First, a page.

(This article is reprinted from The Daily Times, June 20, 2009)
Despite the cacophony of mock-solidarity echoing from all echelons of the US neo-conservative establishment, when it comes to doing what’s best for the Iranian people and indeed for the world, the US must do nothing at all.
“We’re all neo-cons now,” announced a recent article published by the Wall Street Journal on June 18, 2009. The article reiterated what has become the Republican Party’s refrain following the tumult of the Iranian presidential elections: President Obama needs to take a stronger stance in support of the protesters demonstrating against President Ahmadinejad.
“Obama’s timidity on Iran leaves him increasingly isolated,” the piece announced. It insinuates that even the president’s own staff, like Secretary of State Hilary Clinton and Vice President Joe Biden, was dissatisfied with his lack of overt support for Mir Hossein Moussavi’s supporters, risking arrest to take to Tehran’s streets.
One prominent neo-conservative columnist, Jonah Goldberg, went so far as to exhort President Obama to “Do it…please President Obama. Take the side of democracy.” In the same essay, the previously bomb-worthy terrorist masses of Iran are now the “huddled masses of Iranians yearning to breathe free and think hope and change” — urging the realisation of democratic dreams while the new American colossus stands silent.
Not once in the past several months of President Obama’s term has the world had more occasion to celebrate the end of Bush than over this current cataclysm over the Iranian election. While the Obama administration takes pause to measure its words and recognise how the inevitable malign of American intervention may impose on Moussavi’s supporters, the neo-conservative has suddenly awakened with heretofore-unseen concern for the Iranian people. Sudden recognitions of the “advanced” nature of Iranian society have emerged from mouths who had just months earlier refused to recognise the barest humanity of the Iranian people.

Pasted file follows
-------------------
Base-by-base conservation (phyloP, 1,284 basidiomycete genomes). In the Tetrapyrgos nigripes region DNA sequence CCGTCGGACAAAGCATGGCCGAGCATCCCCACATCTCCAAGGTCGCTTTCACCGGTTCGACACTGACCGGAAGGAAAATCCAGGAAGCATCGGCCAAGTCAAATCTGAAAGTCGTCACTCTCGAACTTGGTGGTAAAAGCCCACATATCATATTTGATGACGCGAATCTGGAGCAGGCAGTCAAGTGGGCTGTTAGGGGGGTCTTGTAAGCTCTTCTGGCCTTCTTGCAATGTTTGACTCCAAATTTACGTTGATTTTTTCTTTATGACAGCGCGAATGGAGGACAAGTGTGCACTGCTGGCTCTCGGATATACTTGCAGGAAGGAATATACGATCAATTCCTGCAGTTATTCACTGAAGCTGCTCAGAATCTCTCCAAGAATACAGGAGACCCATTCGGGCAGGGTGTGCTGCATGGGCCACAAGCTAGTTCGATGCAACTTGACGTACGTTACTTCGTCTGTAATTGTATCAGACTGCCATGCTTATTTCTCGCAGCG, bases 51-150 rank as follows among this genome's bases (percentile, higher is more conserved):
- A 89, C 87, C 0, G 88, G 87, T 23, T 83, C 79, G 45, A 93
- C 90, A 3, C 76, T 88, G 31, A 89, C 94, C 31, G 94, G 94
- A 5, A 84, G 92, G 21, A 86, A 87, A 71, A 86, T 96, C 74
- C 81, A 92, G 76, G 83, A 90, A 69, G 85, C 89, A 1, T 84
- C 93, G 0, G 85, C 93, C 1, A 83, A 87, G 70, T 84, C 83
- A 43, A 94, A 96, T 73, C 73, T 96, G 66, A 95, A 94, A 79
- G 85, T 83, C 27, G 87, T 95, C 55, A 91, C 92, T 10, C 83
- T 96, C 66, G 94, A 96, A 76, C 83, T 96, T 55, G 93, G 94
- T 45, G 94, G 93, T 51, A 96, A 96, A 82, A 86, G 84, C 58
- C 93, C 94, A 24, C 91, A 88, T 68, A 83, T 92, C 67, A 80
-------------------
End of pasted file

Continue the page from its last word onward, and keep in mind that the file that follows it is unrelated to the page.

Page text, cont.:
It is early yet to judge whether the coming of the Obama administration and the change in rhetoric — towards reconciliation rather than confrontation — marks a change in the global discourse that has marked the first decade since 9/11. The first few months of the Obama administration have seen markedly adventurous overtures between the US and Iran. What Obama started as a controversial campaign promise to engage adversaries without pre-conditions was taken further into a Nauroz message delivered by the president, and given significant mention in the historic address to the Muslim world delivered in Cairo.
It is undoubted that the substantive impetus for Moussavi’s supporters in Iran is indigenous and local. As many experts on Iran have pointed out in recent days, the devastation of the Iranian economy during the Ahmadinejad years and growing concerns over militarisation have produced a public weary of an establishment whose claim to “revolutionary” credentials is becoming increasingly remote. Add to this the division between the ruling clerical elite and the fact that while Ahmadinejad is supported by Grand Ayatollah Khamenei, former president Ali Akbar Hashemi Rafsanjani supports and in turn gives legitimacy to Mir Hossein Mousavi.